In the new project, I am Not Okay With This, you play again opposite your It co-star, Sophia Lillis. Is that a happy coincidence?
Well, I got the audition through and in the break down we saw that Sophia Lillis had been cast as Sydney, so we thought, ‘okay, now we have to try really, really hard for this one!'. So, I went in and had a really good time with the casting director, and she loved my performance, and I got the role basically! It was just a really great experience.
How much of an influence is social media on your day-to-day life?
I like that question too! I try not to let it affect me too much. I find myself addicted to my ‘explore’ page more than anything else and that’s the biggest problem. I try often to take breaks from it, but in terms of social media, I feel like I have finally reached a balance of what to post and what to keep private. I feel like I have established this line that I haven’t crossed yet… I think. It takes a while to get used to.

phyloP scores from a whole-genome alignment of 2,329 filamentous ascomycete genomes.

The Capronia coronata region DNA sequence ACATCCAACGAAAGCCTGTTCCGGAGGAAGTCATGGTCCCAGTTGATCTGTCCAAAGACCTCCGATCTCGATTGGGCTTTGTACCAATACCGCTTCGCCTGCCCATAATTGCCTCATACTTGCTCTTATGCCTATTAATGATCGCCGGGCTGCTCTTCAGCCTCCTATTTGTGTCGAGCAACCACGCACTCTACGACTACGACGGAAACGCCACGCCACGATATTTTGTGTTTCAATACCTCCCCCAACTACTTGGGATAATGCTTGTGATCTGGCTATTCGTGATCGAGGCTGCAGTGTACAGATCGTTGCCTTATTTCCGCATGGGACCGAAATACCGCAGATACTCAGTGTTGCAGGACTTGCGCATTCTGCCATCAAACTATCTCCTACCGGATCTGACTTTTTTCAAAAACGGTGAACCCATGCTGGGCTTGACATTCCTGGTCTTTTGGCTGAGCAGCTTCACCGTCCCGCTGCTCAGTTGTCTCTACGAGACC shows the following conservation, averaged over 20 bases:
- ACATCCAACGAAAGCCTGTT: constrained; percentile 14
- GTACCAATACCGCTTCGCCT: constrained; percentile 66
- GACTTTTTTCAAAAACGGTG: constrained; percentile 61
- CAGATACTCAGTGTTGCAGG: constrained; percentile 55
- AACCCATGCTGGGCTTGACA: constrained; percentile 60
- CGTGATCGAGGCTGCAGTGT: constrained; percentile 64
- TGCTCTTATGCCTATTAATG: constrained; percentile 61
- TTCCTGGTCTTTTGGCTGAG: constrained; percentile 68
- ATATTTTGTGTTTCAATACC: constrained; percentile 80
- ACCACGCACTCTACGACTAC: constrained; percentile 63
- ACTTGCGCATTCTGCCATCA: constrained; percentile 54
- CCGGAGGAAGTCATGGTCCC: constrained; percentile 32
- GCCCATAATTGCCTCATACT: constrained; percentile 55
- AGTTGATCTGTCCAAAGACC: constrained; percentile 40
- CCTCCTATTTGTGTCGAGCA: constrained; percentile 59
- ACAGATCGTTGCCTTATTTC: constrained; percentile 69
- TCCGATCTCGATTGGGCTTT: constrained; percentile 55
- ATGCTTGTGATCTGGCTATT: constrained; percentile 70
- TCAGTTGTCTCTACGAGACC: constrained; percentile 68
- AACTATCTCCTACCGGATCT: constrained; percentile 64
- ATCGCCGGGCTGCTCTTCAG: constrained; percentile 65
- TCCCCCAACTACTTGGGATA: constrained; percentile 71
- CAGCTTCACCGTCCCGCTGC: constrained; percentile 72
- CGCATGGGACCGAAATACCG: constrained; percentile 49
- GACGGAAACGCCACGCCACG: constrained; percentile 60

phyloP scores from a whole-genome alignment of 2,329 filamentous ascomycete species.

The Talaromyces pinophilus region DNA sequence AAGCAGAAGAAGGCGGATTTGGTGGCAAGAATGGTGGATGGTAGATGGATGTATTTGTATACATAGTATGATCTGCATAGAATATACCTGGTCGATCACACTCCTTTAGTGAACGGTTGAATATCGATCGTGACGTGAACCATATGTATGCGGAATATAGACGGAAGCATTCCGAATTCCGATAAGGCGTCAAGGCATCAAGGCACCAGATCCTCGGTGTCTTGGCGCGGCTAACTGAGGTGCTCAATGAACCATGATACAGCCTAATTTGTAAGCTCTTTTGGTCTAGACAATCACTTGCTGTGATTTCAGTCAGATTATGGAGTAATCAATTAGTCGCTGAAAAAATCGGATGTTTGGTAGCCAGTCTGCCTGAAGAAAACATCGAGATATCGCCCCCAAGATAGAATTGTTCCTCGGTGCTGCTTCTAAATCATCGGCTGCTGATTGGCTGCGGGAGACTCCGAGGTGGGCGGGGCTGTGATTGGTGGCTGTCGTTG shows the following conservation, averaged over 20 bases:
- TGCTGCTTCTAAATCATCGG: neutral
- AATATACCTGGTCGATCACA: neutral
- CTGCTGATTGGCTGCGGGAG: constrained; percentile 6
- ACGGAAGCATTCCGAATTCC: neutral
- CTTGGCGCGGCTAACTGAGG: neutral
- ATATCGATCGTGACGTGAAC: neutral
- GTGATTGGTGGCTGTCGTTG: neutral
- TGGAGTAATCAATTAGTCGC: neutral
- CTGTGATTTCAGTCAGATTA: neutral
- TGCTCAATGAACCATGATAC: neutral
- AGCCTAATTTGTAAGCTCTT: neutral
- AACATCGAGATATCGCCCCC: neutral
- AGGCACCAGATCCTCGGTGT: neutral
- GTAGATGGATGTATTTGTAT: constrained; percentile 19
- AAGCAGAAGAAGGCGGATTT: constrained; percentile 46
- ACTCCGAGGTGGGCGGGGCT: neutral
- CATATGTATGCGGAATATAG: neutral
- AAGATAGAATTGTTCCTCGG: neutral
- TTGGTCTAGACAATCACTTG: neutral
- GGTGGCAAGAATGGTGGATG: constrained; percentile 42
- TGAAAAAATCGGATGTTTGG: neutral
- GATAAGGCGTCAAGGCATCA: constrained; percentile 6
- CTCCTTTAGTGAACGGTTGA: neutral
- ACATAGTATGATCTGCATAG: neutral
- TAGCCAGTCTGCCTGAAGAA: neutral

As a boy growing up in Gen Z, what does ‘masculinity’ mean to you?
Everyone can have their own image of masculinity. Obviously, for me growing up in Gen Z, it’s very different from what it used to be. I think the best change is that we're going away from the idea that ‘boys don’t cry’. I can be a very emotional person and I grew up with my mum who always told me that you shouldn’t be afraid to cry; you should let the emotions out. Masculinity isn’t about hiding your emotions anymore, it’s about being able to express them in a way that can be positive, and not being afraid to admit when you’re in a tough spot. I think that’s a great form of masculinity that allows boys and men to have this voice.
Which leads me onto my next questions, is Wyatt able to talk about emotions easily?
I feel like I am sort of good at it! I am a teenager right now, so I’m in that spot where there is a lot going on and it’s kind of hard to narrow down on one feeling. I feel like I can pretty do that pretty well for someone my age, but I have some years to go.
Do you have any outlets for self-expression besides acting?
A good one is drawing. If you’re ever really angry and you don’t know how to cope with it, just scribble on some paper: I find it to be a good stress reliever. Drawing, in general, is pretty soothing for me, or sometimes just writing stuff down in a journal.